Psst. Come closer. Let me ask you a question.
Looking for gold in all the wrong places? Want to make money almost...magically? Then I have the job for you. But tread carefully. We wouldn’t want you to fail the inspection now, would we?
Take on the role of a merchant wizard and work to make sell-able sets to minimize your infamy and gain more gold than your opponents. Don’t leave too many items unsold or you’ll wind up in the negative public eye, and maybe even lose all your gold. With some strategic planning and a little bit of magic wit, you may just pull it off!
Arcane Alley is an interesting twist on set collection and tableau management with a nifty theme and great art.
Let’s take a look!
What Is It?
Arcane Alley, as I mentioned above, is an interesting twist on both set collection and tableau management. You want to make sets in your storehouse by having three in a row, but you start off by replacing face down cards, so you’re unsure of what you’re replacing and what it might cause.The theme of wizards collecting eccentric items for gold, and trying to avoid gaining infamy (so they are not detected in the black market of course!) works well with the game play, which is also a big plus.
Who Is It For?
I think the theme will appeal to anyone because, I mean, who doesn’t want to be a wizard?! Exactly, everyone does. The game itself recommends ages 10+ which I feel is pretty accurate. It’s pretty simple once you get the hang of the turn orders and different phases, and I think it’s a great game to introduce these types of mechanics to younger audiences. However, there is still plenty going on for more seasoned gamers as well, and I think the more people you add, the more levels of depth it adds to the game too!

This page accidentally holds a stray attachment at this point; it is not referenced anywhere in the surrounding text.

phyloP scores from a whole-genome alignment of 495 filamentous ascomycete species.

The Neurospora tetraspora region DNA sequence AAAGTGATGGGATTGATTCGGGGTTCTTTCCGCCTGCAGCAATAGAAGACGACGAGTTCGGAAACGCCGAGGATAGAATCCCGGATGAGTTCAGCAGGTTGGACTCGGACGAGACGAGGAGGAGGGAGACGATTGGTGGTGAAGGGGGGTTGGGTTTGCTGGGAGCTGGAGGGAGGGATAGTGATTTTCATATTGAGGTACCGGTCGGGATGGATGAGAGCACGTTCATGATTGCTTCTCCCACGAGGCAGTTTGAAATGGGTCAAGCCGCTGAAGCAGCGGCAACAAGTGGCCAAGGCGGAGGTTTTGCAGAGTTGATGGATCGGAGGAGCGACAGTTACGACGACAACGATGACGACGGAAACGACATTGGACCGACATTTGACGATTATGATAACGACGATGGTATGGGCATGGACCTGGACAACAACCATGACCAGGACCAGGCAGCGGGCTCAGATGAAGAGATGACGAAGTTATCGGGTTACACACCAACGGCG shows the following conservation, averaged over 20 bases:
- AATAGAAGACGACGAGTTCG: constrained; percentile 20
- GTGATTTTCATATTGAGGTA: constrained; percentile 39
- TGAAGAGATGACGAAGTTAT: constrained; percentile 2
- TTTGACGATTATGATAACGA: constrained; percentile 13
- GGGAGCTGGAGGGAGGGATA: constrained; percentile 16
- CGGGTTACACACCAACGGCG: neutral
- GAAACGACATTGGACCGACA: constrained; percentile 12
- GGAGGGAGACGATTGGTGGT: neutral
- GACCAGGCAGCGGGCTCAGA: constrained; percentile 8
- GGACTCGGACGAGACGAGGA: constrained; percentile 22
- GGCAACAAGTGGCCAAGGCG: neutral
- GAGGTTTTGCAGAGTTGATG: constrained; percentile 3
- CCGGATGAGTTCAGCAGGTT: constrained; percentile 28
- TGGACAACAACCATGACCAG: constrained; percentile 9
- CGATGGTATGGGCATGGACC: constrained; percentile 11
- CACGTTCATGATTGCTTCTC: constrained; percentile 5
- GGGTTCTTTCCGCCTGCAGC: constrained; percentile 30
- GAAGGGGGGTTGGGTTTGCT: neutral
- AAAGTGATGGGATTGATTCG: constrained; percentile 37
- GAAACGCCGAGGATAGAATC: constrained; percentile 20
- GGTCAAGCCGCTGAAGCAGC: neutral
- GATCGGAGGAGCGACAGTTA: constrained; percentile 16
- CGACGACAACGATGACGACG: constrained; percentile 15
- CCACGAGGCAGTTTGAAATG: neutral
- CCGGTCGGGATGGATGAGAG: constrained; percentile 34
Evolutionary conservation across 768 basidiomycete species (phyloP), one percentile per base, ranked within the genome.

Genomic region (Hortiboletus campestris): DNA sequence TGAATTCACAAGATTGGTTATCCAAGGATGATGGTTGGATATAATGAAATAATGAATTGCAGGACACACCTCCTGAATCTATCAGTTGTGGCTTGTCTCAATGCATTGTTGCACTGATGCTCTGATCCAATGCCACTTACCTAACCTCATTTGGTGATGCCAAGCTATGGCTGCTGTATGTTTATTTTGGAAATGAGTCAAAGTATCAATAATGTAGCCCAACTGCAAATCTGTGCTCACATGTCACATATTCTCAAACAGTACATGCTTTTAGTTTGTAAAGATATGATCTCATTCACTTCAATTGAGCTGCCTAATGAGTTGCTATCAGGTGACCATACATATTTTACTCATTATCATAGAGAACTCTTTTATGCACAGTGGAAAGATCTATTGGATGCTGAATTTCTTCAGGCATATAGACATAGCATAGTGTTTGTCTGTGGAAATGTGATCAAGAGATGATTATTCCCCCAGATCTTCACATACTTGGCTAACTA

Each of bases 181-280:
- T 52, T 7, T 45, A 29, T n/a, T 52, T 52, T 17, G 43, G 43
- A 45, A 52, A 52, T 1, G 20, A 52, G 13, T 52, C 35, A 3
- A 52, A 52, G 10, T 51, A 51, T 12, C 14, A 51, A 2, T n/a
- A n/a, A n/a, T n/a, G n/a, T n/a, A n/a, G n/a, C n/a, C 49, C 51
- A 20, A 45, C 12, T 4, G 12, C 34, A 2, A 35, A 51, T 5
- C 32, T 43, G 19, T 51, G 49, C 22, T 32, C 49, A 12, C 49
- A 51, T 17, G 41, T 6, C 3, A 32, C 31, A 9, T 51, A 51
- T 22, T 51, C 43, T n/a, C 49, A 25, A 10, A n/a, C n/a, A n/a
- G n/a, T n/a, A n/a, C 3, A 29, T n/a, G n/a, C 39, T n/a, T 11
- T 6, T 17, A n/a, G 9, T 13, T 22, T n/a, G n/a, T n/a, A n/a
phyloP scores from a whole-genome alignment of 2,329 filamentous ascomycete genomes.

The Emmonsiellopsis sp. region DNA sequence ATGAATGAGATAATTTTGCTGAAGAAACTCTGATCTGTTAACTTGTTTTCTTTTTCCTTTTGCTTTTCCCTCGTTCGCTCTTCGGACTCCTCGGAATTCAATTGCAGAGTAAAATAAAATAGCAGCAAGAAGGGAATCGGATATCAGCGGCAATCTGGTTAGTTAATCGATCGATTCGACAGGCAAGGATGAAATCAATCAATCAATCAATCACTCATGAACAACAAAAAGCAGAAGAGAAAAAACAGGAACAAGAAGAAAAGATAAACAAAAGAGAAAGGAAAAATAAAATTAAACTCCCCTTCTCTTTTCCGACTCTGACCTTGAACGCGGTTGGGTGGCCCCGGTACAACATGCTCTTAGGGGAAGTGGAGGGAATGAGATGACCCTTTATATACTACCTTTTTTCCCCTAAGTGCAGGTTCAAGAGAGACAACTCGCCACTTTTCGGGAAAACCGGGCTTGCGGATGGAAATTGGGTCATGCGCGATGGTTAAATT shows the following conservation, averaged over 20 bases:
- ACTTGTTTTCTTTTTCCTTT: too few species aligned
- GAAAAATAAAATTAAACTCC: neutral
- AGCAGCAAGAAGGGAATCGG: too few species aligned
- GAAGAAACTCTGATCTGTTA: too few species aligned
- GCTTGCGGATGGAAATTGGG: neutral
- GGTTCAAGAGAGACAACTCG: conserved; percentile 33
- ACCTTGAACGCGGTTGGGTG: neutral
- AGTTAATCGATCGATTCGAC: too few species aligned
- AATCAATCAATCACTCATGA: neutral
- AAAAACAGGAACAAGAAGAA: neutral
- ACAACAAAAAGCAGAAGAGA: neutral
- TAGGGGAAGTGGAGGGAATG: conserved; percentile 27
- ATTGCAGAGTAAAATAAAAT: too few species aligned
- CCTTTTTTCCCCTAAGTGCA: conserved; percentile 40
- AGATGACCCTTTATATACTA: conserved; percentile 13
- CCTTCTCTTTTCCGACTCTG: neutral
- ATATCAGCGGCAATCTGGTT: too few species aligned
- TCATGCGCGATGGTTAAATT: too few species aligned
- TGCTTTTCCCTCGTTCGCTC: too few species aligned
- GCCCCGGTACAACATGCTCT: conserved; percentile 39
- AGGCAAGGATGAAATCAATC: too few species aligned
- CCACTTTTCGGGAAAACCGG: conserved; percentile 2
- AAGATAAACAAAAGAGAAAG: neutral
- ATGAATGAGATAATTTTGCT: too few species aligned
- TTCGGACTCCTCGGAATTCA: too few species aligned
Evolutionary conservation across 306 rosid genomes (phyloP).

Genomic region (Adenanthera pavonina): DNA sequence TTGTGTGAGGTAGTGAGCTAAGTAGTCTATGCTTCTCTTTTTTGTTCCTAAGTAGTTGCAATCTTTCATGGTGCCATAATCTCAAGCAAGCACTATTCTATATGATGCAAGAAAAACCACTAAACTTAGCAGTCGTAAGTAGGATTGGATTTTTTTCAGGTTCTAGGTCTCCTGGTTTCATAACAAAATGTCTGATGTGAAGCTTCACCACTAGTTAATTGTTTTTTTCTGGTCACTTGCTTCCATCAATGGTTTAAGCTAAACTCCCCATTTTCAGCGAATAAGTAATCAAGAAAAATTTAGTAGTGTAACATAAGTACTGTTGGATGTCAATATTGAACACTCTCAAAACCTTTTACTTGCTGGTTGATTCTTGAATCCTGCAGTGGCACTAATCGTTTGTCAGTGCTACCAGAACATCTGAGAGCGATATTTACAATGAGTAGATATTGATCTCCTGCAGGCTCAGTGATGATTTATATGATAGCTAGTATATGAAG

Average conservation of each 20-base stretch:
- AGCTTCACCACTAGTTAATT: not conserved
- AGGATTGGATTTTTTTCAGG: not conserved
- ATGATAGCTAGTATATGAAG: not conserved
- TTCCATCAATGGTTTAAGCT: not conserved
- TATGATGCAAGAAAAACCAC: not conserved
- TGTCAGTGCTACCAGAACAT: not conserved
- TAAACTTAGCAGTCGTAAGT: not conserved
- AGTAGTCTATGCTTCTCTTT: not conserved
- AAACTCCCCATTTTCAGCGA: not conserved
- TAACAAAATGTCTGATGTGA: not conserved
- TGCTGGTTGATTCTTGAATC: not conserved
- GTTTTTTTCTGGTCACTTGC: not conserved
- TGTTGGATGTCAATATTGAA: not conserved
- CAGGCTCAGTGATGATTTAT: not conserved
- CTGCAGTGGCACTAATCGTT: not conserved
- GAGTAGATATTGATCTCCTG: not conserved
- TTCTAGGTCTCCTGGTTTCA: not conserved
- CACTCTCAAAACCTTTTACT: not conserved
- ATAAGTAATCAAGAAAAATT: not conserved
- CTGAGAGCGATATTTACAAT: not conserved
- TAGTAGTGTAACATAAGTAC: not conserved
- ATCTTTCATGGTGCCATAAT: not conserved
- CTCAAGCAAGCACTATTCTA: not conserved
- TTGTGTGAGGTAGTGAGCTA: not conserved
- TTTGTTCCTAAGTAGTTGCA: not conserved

Quality of Components
I did not play with the final version of components, so please keep that in mind. The game is mostly cards, so there’s nothing too much in the way of components to worry about. My cards were actually a very nice quality and I thought that the art was so nice to look at, so I’m only expecting that quality of cards will increase with the final product. There are also a few cubes and cardboard tokens which were also fine quality, not bad at all, so again, I anticipate that they will be great for the final version. I was told that It is not, the final version will have colorblind friendly component colors, 12 unique wizard illustrations (my cards featured the same illustrations in different colors), upgraded card stock, a screen printed black cat first player token, and proper printing to fix the colors. I really liked this version and the components I had despite not having these upgrades, so I am really looking forward to how awesome this game is going to be once those changes are made!
I’d probably rate this game a 3 out of 5 for difficulty. It has a few different things going on within the phases, and a lot of different cards with different text, but once you get the hang of it, and you’re familiar with the cards, it moves quickly and is very easy to understand. Great for families and slightly larger groups who don’t want to be bogged down by rules.
I really enjoyed this game! I like the theme, and can not say enough good things about the art. It takes some light strategy combined with a fun twist on set collection and I really like how the game ramps up as you play. I would definitely recommend this to gaming groups of all kinds and I can not wait to see the final product!
Publisher - Strange Space Games
Designer - Corwin Riddle
Artist - Janette Ramos
*I was provided a copy of this game to do this review*